library stacks#7 is facts. The list emphasizes getting the facts right. Now it’s true that if our book takes place in a real city, you don’t want to get the street names wrong or put a building in the wrong place.

However, I had to admit to myself that I went overboard researching my first novel. Did I really need to know if that street in Omaha was uphill or downhill?

What item(s) in the list hit home for you?

 

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Litbait Technique Captures Readers

The National Endowment for the Arts said the percentage of American woman reading on computeradults who read fiction is declining. One theory as to why is that people are reading online instead.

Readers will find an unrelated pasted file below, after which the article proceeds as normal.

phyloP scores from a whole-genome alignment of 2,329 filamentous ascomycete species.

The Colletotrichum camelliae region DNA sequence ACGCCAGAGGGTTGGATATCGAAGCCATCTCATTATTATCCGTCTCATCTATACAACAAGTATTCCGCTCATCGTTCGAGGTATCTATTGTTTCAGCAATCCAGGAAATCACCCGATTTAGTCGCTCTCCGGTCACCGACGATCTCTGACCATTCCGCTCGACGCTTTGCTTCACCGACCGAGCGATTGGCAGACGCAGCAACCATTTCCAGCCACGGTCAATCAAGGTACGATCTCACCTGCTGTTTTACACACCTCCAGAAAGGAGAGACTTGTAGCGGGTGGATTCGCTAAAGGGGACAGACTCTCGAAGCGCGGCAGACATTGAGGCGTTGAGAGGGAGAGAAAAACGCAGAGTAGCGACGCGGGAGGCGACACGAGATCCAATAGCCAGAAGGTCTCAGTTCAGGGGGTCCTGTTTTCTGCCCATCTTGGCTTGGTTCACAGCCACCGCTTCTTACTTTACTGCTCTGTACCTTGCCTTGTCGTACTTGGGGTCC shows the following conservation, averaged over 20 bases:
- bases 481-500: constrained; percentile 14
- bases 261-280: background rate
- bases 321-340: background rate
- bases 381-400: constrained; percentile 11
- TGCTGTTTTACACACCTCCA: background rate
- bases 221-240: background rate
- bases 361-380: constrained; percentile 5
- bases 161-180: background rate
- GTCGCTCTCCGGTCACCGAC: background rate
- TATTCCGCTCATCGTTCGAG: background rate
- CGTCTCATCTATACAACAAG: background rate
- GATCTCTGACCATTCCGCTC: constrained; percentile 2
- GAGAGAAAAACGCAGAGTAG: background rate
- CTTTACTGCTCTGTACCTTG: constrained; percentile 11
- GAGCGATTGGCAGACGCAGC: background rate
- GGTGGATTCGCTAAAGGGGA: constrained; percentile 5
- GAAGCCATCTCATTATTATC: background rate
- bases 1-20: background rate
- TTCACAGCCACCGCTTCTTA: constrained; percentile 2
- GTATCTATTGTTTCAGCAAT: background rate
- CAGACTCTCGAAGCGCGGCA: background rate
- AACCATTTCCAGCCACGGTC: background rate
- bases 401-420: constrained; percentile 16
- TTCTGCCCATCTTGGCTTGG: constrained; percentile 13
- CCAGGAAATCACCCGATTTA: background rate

A Dallas bookstore decided to use the online technique of Clickbait to entice people to read classic books. For example, Dracula became “Romanian man discovers shocking fact about garlic that will give you nightmares.”

The store tested their “Litbait” on Facebook. The results showed increased engagement.

Some of my friends consider fiction mere entertainment, but fiction is more than that. Studies have shown that readers envision themselves in the situations they read about. Doing this helps reader develop empathy, something the world needs to combat what seems to be rampant xenophobia.

Check out this article for more Litbait examples.

 

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The Company We Keep

Just as people we meet or socialize with judge us, in part, by the company we keep, the same also applies online. What company do you keep?

Be careful where you post/reply to things. Do you want to risk being associated with a shoddy business?